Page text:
For example, we deal with a lot of customization that is done on top of the platform. So folks writing custom apps, custom solutions in apex, lightning, web components, and creating custom flows and things of that nature. So while some of these would be protected by having a strong principle of least privilege, not everything will be right. 

For example, Apex, by design, will run with System permissions. So it’ll be the job of the developers to ensure that they’re actually enforcing the roles and permissions within their code, by making sure that that code is only accessible to certain profiles. Also if somebody wrote that code, the code actually validates that this user should be able to manipulate this piece of data or not. So again, the challenge really becomes, with Salesforce is understanding the environment that you’re in and doing a really good job of understanding your data and classifying it really well.

Then you can create these layers of controls for, let’s say, you know, standard access, customizations integrations with third parties, connected apps. So there are many elements that whenever you open your platform up, you should know what is the security implication of this. So one of the things that we’ve already recommended, a lot of our customers is as they’re developing, is always have a bullet point of, “what is the major threat against this feature and how are we mitigating that?”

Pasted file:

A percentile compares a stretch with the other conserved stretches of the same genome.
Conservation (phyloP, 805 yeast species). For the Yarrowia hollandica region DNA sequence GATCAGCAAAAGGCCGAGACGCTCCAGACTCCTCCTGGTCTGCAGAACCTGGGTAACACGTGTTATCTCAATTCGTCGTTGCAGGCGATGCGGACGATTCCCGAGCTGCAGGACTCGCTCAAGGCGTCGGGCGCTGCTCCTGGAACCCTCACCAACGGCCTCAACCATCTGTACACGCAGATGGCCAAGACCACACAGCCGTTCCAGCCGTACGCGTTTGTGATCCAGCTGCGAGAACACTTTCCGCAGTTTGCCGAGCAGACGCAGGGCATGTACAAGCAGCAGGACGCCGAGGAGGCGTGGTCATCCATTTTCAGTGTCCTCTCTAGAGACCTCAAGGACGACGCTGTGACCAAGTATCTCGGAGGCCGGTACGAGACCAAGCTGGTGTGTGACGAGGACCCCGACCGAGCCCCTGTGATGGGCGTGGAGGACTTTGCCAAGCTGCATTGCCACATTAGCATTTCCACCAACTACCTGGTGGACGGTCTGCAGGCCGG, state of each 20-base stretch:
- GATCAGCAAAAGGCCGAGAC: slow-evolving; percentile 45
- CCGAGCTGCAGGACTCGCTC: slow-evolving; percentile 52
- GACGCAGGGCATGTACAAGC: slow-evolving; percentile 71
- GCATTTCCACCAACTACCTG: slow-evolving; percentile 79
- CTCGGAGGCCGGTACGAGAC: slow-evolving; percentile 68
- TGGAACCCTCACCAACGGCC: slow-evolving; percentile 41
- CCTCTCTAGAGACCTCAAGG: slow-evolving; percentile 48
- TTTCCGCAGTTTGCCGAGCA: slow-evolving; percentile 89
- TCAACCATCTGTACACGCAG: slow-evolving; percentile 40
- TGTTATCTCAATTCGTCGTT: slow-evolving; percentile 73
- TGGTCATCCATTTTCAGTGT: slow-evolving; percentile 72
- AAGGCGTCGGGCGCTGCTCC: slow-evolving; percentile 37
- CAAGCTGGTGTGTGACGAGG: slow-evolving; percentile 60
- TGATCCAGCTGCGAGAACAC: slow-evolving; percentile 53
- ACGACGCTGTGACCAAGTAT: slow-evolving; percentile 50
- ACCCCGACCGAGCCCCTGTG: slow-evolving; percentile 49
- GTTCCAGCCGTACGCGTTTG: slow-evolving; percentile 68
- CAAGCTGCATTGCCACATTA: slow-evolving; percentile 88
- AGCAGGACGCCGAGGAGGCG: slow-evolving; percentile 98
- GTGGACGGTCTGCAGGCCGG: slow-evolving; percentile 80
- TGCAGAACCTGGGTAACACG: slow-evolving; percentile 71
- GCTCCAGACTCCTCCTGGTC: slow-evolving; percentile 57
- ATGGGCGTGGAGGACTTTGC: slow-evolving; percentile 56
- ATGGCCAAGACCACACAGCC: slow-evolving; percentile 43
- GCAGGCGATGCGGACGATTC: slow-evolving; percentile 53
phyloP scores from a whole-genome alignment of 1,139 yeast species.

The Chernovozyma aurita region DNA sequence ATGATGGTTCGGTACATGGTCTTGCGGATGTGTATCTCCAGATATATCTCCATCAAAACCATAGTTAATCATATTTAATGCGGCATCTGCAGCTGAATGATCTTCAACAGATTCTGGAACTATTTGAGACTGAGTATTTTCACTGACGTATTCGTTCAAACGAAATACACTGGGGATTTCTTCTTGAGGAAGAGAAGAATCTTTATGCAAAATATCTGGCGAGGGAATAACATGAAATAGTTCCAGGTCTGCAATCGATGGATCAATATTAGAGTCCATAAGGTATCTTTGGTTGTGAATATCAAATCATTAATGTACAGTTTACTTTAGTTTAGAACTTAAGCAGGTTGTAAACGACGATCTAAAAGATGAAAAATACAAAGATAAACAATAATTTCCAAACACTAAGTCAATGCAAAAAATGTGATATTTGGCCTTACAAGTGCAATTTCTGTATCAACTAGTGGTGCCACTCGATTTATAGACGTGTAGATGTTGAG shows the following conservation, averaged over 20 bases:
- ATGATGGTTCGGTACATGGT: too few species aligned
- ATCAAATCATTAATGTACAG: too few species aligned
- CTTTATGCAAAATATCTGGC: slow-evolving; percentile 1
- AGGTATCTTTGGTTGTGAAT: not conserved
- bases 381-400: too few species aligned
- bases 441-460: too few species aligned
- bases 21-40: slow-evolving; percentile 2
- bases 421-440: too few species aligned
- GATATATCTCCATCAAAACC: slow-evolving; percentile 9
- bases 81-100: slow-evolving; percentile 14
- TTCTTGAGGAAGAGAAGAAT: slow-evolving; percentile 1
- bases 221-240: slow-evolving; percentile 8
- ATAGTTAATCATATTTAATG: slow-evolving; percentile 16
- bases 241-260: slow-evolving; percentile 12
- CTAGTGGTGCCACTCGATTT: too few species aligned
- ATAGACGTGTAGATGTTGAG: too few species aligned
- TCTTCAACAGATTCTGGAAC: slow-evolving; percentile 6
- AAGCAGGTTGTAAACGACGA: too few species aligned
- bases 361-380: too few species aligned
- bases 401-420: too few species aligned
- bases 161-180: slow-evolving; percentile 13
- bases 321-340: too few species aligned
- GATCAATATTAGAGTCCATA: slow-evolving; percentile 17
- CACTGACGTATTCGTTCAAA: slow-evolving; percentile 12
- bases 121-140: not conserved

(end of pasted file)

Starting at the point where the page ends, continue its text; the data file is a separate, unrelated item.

So getting them to start thinking about creating some basic threat models around the customization that they’re doing, based on their data type is an exercise that we always recommend our customers to do. It helps them understand their environment better and also put clear controls in place that are more of a layered approach than just one size fit fits all kind of implementation. So going off of what you mentioned, like is the sort of it must have, right.